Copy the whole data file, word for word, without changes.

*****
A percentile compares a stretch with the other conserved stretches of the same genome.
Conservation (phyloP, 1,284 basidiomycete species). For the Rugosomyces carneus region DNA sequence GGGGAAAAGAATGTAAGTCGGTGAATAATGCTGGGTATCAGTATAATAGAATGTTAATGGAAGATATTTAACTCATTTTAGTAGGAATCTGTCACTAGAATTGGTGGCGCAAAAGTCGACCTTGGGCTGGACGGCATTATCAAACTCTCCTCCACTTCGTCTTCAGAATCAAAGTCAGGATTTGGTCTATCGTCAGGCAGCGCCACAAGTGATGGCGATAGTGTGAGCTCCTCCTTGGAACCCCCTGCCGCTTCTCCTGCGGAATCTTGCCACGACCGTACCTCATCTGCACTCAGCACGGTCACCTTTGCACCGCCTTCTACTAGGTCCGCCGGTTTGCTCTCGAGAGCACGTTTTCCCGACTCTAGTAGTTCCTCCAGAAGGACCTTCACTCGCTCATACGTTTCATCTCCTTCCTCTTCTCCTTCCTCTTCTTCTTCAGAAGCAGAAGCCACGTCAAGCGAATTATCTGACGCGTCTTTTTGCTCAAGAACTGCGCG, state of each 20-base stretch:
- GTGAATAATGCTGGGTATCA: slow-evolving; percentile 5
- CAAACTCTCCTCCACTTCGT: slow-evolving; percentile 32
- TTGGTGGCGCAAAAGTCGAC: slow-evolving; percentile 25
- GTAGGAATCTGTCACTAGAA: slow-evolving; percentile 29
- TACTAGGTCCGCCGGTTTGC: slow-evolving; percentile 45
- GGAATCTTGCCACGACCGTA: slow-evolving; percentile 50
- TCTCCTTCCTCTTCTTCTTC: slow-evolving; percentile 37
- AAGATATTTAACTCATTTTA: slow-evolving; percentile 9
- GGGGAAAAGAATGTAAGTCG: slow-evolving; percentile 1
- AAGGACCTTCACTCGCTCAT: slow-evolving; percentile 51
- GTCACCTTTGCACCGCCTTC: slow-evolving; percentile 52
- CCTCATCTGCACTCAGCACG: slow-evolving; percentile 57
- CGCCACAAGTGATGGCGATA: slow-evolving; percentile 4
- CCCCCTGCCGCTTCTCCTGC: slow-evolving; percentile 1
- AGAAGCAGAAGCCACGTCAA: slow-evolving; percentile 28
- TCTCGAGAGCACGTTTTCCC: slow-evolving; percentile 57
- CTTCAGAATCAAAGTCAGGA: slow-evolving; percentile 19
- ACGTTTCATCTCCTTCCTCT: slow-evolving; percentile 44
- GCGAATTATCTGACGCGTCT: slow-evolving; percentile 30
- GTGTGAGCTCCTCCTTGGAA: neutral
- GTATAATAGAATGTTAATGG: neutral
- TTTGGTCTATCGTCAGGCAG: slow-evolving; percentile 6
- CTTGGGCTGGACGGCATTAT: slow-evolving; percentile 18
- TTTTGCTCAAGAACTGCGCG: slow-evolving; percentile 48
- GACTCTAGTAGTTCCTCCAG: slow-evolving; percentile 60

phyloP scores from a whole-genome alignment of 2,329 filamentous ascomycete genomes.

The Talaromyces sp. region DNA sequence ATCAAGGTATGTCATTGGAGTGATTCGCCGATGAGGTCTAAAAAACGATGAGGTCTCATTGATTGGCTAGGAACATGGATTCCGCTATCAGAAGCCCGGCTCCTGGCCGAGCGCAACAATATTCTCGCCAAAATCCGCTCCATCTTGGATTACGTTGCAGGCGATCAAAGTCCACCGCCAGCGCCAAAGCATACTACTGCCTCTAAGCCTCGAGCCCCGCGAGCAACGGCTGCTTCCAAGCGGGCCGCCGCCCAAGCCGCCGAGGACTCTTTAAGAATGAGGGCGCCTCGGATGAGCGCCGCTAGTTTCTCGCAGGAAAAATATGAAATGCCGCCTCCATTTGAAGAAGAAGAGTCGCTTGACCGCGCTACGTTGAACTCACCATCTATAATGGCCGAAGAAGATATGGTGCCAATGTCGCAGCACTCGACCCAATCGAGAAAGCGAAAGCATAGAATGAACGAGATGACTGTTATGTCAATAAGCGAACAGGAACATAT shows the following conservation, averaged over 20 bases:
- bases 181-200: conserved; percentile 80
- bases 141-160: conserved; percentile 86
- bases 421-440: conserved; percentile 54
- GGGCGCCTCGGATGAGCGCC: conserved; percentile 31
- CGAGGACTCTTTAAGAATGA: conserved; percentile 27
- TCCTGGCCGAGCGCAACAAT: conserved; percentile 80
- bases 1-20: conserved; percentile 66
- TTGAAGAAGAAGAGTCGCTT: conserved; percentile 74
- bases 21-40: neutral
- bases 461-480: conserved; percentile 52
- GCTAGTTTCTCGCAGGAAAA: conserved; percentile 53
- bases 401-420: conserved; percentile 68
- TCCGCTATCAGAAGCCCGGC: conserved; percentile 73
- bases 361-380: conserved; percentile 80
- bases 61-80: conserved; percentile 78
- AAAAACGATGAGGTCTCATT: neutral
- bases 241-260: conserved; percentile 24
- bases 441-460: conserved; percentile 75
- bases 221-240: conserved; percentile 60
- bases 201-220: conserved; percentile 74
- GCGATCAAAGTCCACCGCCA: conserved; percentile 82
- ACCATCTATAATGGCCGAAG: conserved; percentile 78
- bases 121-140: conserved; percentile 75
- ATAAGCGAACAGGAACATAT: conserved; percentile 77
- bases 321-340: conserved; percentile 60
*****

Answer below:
A percentile compares a stretch with the other conserved stretches of the same genome.
Conservation (phyloP, 1,284 basidiomycete species). For the Rugosomyces carneus region DNA sequence GGGGAAAAGAATGTAAGTCGGTGAATAATGCTGGGTATCAGTATAATAGAATGTTAATGGAAGATATTTAACTCATTTTAGTAGGAATCTGTCACTAGAATTGGTGGCGCAAAAGTCGACCTTGGGCTGGACGGCATTATCAAACTCTCCTCCACTTCGTCTTCAGAATCAAAGTCAGGATTTGGTCTATCGTCAGGCAGCGCCACAAGTGATGGCGATAGTGTGAGCTCCTCCTTGGAACCCCCTGCCGCTTCTCCTGCGGAATCTTGCCACGACCGTACCTCATCTGCACTCAGCACGGTCACCTTTGCACCGCCTTCTACTAGGTCCGCCGGTTTGCTCTCGAGAGCACGTTTTCCCGACTCTAGTAGTTCCTCCAGAAGGACCTTCACTCGCTCATACGTTTCATCTCCTTCCTCTTCTCCTTCCTCTTCTTCTTCAGAAGCAGAAGCCACGTCAAGCGAATTATCTGACGCGTCTTTTTGCTCAAGAACTGCGCG, state of each 20-base stretch:
- GTGAATAATGCTGGGTATCA: slow-evolving; percentile 5
- CAAACTCTCCTCCACTTCGT: slow-evolving; percentile 32
- TTGGTGGCGCAAAAGTCGAC: slow-evolving; percentile 25
- GTAGGAATCTGTCACTAGAA: slow-evolving; percentile 29
- TACTAGGTCCGCCGGTTTGC: slow-evolving; percentile 45
- GGAATCTTGCCACGACCGTA: slow-evolving; percentile 50
- TCTCCTTCCTCTTCTTCTTC: slow-evolving; percentile 37
- AAGATATTTAACTCATTTTA: slow-evolving; percentile 9
- GGGGAAAAGAATGTAAGTCG: slow-evolving; percentile 1
- AAGGACCTTCACTCGCTCAT: slow-evolving; percentile 51
- GTCACCTTTGCACCGCCTTC: slow-evolving; percentile 52
- CCTCATCTGCACTCAGCACG: slow-evolving; percentile 57
- CGCCACAAGTGATGGCGATA: slow-evolving; percentile 4
- CCCCCTGCCGCTTCTCCTGC: slow-evolving; percentile 1
- AGAAGCAGAAGCCACGTCAA: slow-evolving; percentile 28
- TCTCGAGAGCACGTTTTCCC: slow-evolving; percentile 57
- CTTCAGAATCAAAGTCAGGA: slow-evolving; percentile 19
- ACGTTTCATCTCCTTCCTCT: slow-evolving; percentile 44
- GCGAATTATCTGACGCGTCT: slow-evolving; percentile 30
- GTGTGAGCTCCTCCTTGGAA: neutral
- GTATAATAGAATGTTAATGG: neutral
- TTTGGTCTATCGTCAGGCAG: slow-evolving; percentile 6
- CTTGGGCTGGACGGCATTAT: slow-evolving; percentile 18
- TTTTGCTCAAGAACTGCGCG: slow-evolving; percentile 48
- GACTCTAGTAGTTCCTCCAG: slow-evolving; percentile 60

phyloP scores from a whole-genome alignment of 2,329 filamentous ascomycete genomes.

The Talaromyces sp. region DNA sequence ATCAAGGTATGTCATTGGAGTGATTCGCCGATGAGGTCTAAAAAACGATGAGGTCTCATTGATTGGCTAGGAACATGGATTCCGCTATCAGAAGCCCGGCTCCTGGCCGAGCGCAACAATATTCTCGCCAAAATCCGCTCCATCTTGGATTACGTTGCAGGCGATCAAAGTCCACCGCCAGCGCCAAAGCATACTACTGCCTCTAAGCCTCGAGCCCCGCGAGCAACGGCTGCTTCCAAGCGGGCCGCCGCCCAAGCCGCCGAGGACTCTTTAAGAATGAGGGCGCCTCGGATGAGCGCCGCTAGTTTCTCGCAGGAAAAATATGAAATGCCGCCTCCATTTGAAGAAGAAGAGTCGCTTGACCGCGCTACGTTGAACTCACCATCTATAATGGCCGAAGAAGATATGGTGCCAATGTCGCAGCACTCGACCCAATCGAGAAAGCGAAAGCATAGAATGAACGAGATGACTGTTATGTCAATAAGCGAACAGGAACATAT shows the following conservation, averaged over 20 bases:
- bases 181-200: conserved; percentile 80
- bases 141-160: conserved; percentile 86
- bases 421-440: conserved; percentile 54
- GGGCGCCTCGGATGAGCGCC: conserved; percentile 31
- CGAGGACTCTTTAAGAATGA: conserved; percentile 27
- TCCTGGCCGAGCGCAACAAT: conserved; percentile 80
- bases 1-20: conserved; percentile 66
- TTGAAGAAGAAGAGTCGCTT: conserved; percentile 74
- bases 21-40: neutral
- bases 461-480: conserved; percentile 52
- GCTAGTTTCTCGCAGGAAAA: conserved; percentile 53
- bases 401-420: conserved; percentile 68
- TCCGCTATCAGAAGCCCGGC: conserved; percentile 73
- bases 361-380: conserved; percentile 80
- bases 61-80: conserved; percentile 78
- AAAAACGATGAGGTCTCATT: neutral
- bases 241-260: conserved; percentile 24
- bases 441-460: conserved; percentile 75
- bases 221-240: conserved; percentile 60
- bases 201-220: conserved; percentile 74
- GCGATCAAAGTCCACCGCCA: conserved; percentile 82
- ACCATCTATAATGGCCGAAG: conserved; percentile 78
- bases 121-140: conserved; percentile 75
- ATAAGCGAACAGGAACATAT: conserved; percentile 77
- bases 321-340: conserved; percentile 60